The Actor Model ( German Model actuators ) is in computer science, a model for concurrent bills or programs. These are divided into concurrent units, so-called actuators that communicate solely via message exchange. It was first described in 1973 by Carl Hewitt, Peter Bishop, and Richard Steiger. Use is the Actor model today including in the programming languages Erlang, Io and Scala.
Actuators are concurrent units which do not have a shared memory area, but only communicate via messages. The encapsulation of the state of the actuator is similar to the principle of encapsulation in object-oriented programming. Each actuator has an inbox, an address and a behavior.
The receipt of a message is called an event. Received messages are initially stored in the Inbox. The actuator processes the messages contained therein, according to the FIFO principle. The behavior of the actuators describes reactions to messages depending on their structure. Actuators can perform three different reactions:
- Send messages to yourself or other actuators.
- Create new actuators.
- Modifying your own behavior.
The message exchange is asynchronous, that is, the sender of a message can proceed immediately after submitting with other promotions and not have to wait until the receiver accepts the message. The Actor model does not specify how long can the mediation of a message. It is only defined that each message after a finite time must arrive at the receiver. Furthermore, messages need not necessarily arrive they are shipped in the same order. The latter is guaranteed in many implementations anyway.
The fact that actuators at a time only process a message and no other concurrent process may affect the internal memory area of an actuator causes the programming within the actuator is purely sequential. Assumptions that were made on the basis of the internal state of the actuator to the start of the processing of a message to remember about the entire processing of the message still valid. This is different, the Actor model is fundamentally different from classical and popular shared-memory concurrency approaches, where all concurrent threads access a shared memory area and this is protected in parts over locking primitives such as semaphores, mutexes and signal.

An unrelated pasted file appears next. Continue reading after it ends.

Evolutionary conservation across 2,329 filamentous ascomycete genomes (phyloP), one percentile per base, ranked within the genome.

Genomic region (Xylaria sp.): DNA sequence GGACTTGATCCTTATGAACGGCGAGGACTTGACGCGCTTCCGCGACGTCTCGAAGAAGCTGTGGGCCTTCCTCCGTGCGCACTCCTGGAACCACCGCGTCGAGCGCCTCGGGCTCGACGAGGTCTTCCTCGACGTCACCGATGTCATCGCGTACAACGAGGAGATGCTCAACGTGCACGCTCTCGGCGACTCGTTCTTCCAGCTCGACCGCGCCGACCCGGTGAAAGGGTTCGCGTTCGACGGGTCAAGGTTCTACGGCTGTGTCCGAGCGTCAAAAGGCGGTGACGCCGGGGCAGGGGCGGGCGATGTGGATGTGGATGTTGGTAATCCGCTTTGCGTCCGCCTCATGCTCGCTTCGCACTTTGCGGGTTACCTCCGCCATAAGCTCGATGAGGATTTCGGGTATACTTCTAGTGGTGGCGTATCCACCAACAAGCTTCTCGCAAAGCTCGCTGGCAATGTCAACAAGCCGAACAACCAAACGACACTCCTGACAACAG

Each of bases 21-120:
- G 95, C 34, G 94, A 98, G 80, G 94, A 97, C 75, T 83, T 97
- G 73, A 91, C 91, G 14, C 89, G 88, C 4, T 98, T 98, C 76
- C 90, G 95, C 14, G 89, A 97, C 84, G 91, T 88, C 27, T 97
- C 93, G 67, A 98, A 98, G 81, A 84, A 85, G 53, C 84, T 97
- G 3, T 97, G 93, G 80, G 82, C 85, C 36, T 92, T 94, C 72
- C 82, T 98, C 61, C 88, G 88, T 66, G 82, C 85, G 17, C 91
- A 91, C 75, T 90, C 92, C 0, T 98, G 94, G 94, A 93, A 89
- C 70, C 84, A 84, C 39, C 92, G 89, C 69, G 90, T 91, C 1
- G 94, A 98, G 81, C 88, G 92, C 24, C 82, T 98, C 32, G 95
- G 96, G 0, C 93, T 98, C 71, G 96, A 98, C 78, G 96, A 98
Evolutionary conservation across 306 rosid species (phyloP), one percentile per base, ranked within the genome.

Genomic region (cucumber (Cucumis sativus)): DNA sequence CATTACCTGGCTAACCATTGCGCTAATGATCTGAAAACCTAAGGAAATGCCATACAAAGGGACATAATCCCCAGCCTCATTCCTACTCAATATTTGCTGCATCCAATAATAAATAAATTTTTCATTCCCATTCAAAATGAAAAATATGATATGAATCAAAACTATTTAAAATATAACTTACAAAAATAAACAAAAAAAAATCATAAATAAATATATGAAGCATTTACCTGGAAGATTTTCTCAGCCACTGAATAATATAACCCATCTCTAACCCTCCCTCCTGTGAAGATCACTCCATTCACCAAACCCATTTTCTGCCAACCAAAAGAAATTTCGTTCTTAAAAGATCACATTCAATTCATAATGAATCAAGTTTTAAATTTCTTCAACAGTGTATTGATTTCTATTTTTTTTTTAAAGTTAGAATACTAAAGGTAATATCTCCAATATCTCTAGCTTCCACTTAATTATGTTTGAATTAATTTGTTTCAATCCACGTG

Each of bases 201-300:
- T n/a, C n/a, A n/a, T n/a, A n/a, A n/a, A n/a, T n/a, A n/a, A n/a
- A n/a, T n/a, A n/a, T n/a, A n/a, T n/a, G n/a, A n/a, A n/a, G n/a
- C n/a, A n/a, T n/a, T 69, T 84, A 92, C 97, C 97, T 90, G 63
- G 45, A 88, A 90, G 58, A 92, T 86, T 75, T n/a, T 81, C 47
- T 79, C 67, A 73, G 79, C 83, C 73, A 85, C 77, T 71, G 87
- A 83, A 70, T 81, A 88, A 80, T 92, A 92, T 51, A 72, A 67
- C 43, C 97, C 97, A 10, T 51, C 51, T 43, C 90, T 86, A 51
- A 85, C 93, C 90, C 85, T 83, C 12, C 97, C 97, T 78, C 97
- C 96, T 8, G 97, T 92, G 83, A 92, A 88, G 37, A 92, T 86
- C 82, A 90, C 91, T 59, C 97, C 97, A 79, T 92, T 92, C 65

Since actuators do not have a common memory area, set both the messages and the internal memory area of another actor a copy of specific values dar. Thus is the same information several times in the store before, resulting in an increased memory requirements. In addition, sending, place it in the mailbox and processing faces a message at the Actor model, a ( statically bound in the best case ) function call in the shared state concurrency. The expense is thus substantially increases the Actor model.
The Actor model is widely used in functional programming languages . It provides the basic model for concurrency in the programming language Erlang represents a further spread receives the model by languages with mixed paradigms such as Scala. Even for classical imperative programming languages exist implementations of the Actor model, such as Theron Actor library for C .